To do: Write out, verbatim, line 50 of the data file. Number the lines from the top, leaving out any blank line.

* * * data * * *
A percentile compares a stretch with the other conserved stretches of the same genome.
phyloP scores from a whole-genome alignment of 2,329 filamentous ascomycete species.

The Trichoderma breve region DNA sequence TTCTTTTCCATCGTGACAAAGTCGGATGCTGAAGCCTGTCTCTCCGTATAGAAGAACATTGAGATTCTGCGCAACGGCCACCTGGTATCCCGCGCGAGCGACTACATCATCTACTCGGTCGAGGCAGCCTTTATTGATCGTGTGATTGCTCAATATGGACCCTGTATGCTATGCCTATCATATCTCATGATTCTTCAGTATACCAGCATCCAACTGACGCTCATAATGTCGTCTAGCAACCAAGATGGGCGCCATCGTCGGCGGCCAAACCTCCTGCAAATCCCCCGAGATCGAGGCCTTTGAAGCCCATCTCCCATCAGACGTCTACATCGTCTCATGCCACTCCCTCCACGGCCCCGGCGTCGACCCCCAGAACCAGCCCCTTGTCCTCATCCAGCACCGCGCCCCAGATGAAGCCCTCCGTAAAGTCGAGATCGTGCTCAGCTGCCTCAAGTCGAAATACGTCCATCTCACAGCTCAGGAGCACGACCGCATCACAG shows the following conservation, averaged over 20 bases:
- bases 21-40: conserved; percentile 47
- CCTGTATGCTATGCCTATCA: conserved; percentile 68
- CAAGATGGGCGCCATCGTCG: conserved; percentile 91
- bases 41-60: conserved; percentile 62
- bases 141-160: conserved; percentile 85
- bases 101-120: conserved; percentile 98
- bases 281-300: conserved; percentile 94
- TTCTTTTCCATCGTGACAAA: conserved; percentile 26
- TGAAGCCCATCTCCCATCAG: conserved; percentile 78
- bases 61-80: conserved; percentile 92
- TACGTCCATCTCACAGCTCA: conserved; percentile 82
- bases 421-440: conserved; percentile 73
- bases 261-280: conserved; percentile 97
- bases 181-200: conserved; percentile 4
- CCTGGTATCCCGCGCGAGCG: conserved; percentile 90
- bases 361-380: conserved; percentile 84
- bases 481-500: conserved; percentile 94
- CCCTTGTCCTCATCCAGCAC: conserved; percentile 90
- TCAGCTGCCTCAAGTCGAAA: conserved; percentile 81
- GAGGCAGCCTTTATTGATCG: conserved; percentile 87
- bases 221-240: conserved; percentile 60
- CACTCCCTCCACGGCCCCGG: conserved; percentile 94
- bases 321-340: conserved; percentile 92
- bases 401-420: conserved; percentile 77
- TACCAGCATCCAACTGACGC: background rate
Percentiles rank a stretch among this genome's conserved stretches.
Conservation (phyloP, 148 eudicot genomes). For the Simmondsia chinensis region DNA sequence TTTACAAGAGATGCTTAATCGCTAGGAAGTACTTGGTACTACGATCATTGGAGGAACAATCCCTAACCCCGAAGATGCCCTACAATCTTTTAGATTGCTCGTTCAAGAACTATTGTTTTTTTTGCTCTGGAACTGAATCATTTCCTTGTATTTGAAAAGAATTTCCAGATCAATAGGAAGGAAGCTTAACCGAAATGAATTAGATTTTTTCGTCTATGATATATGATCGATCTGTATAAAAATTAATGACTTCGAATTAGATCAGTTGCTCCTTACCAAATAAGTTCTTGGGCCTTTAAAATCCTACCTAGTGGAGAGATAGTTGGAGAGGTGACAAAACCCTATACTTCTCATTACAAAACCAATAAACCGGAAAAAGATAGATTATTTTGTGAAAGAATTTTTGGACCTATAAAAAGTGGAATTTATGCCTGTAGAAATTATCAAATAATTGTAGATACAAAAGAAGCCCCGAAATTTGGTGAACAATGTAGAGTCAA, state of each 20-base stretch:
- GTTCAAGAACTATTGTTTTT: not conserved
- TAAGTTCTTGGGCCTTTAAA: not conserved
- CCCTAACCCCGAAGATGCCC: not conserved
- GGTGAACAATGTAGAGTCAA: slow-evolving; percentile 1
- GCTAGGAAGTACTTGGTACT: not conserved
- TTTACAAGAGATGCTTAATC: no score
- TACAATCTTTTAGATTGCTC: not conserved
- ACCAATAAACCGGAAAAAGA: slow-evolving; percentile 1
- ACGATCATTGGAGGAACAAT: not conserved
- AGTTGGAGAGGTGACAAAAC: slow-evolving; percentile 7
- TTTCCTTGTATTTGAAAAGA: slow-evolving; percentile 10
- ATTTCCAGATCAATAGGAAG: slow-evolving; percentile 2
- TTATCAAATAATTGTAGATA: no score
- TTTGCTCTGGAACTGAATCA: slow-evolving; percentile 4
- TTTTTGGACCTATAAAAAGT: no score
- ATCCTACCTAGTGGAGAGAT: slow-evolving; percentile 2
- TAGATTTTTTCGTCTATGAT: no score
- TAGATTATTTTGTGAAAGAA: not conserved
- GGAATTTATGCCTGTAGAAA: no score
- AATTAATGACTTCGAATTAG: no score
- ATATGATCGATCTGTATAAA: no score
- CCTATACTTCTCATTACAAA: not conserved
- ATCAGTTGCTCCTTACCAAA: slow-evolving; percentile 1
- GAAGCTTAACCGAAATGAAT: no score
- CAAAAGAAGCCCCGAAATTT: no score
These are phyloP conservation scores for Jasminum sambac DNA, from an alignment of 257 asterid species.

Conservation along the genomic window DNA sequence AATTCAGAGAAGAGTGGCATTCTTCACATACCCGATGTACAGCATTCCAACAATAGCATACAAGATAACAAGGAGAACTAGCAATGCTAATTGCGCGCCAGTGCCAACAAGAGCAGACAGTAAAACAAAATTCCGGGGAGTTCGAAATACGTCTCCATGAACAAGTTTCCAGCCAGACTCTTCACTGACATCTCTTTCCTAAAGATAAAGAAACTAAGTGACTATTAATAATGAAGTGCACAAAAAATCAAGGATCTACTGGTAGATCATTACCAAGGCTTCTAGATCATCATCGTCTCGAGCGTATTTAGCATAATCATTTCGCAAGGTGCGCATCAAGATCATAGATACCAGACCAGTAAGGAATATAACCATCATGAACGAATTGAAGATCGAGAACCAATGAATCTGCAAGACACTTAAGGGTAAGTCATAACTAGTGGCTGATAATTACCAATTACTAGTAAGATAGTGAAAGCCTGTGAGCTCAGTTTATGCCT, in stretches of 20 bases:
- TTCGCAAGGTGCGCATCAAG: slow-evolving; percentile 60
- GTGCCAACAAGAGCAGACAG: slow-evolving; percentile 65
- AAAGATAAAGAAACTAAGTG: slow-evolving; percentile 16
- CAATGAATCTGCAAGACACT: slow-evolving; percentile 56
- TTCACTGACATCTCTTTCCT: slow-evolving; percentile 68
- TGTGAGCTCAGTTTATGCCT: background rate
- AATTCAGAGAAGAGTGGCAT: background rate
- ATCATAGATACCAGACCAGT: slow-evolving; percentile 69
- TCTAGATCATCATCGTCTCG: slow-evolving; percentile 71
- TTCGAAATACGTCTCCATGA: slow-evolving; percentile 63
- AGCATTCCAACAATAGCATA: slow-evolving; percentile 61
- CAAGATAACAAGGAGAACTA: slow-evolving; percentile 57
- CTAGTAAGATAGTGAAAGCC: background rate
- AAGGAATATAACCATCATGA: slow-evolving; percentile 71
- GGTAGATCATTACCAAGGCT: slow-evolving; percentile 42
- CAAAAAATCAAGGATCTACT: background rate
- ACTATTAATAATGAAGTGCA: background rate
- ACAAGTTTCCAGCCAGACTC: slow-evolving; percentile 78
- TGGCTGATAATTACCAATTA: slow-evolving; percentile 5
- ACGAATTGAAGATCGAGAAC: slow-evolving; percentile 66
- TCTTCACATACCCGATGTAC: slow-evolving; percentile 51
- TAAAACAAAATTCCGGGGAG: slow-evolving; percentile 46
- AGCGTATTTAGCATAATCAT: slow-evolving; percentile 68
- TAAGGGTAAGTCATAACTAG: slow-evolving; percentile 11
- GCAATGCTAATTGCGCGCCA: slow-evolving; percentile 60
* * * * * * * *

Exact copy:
- AATTAATGACTTCGAATTAG: no score